The next 15 months I was lucky to spend at home.  My family enjoyed every day and I was spoiled with lots of cuddles, new clothes and sometimes taken on family outings. My mummy and daddy looked after me 24 hours, 7 days a week. They took me to lots of doctors appointments and became very good at meeting all my medical needs. Unfortunately, they often got tired and worn out from looking after me so well. Mummy worked hard and devoted much time to sourcing funding for my medical equipment and funding for respite –she did this out of necessity and because of devotion to me. She often negotiated a difficult system with limited support. In Queensland, respite funding is limited and has to be utilised in the home. It was hard for my family to ever get a break, but they carried on out of pure love and commitment to me.

In March of 2010 our family travelled interstate to New South Wales to visit a purpose built facility that could provide appropriate care for me, while my family enjoyed some much needed respite – a home away from home, where my parents could have a break from the rigors of caring.  This was a facility like no other – we enjoyed family outings by day and mummy and daddy had wonderful uninterrupted sleep by night.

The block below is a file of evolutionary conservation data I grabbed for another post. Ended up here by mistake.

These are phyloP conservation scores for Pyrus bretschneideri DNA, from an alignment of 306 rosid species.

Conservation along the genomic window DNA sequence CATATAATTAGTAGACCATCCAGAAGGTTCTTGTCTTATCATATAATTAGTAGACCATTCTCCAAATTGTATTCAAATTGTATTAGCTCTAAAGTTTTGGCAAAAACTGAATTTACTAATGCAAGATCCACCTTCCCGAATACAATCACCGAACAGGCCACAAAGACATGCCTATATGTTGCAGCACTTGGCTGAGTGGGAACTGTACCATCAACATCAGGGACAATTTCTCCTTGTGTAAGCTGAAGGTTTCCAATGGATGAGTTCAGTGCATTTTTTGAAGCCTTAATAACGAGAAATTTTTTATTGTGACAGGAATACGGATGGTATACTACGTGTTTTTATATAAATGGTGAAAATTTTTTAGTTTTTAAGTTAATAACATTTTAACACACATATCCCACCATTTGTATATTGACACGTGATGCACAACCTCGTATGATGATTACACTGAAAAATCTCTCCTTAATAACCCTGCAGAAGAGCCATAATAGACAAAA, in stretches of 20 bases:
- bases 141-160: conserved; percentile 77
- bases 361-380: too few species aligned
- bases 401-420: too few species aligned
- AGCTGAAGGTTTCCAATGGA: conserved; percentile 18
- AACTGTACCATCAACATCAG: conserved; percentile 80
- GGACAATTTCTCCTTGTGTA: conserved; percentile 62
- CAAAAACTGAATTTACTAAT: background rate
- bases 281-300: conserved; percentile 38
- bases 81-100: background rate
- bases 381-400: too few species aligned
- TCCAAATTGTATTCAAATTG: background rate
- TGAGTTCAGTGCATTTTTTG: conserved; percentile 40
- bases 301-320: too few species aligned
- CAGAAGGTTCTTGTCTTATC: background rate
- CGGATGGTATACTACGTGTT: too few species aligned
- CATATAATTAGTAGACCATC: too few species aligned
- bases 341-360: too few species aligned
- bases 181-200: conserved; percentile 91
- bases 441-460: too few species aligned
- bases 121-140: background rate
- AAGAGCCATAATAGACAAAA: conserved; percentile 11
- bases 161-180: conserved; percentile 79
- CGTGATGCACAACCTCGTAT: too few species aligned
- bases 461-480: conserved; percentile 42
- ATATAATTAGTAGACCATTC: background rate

In May 2011 my family and I returned to this wonderful hospice for another much needed respite break … as no such facility existed in Queensland.  Little did my family know that on this holiday we would all experience firsthand, the grace with which end of life care can be provided.

On the morning of Saturday 21st May 2011, suddenly my heart stopped working. I had a cardiac arrest. My family were shocked but they showed me much love and strength for me as I passed.  I know that they were surrounded by the beautiful staff and surroundings of a place that specialises in doing this very special job for me – taking care of those who took care of me.  I closed my eyes for the last time… with the knowledge that my family were in the best of care.

My wish… is for all Queensland Kids and families like mine, to have what my family had – the care and support of a specialised paediatric palliative care facility – when we all need it most.

Had Kate’s death occurred in our hometown of Brisbane, how different this experience would have been! Currently, in Queensland, there is no hospice facility which specialises in Paediatric – ‘end of life’ care. As parents we can’t not stress enough how much of a difference this made for us as a family, when faced with the difficulty of losing our beautiful daughter Kate.

Funding is needed for the establishment of Hummingbird House, so that Queensland families like ours are supported throughout their journey with paediatric life limiting illness.

Hummingbird House

Since Kate’s story was told in Touching Rainbows, Hummingbird House, Queensland’s only children’s hospice and one of only three children’s hospices in Australia, opened its doors for the first time in October of 2016.

The website states: “To acknowledge that none of this would have been possible without the incredibly insightful input from families who have needed and will need Hummingbird House, families were invited to officially open the building by hanging one of 37 hummingbirds at the front door, representing the 3,700 Queensland children living with life-limiting conditions.” The Engwirdas were one of those families. You can read their story here.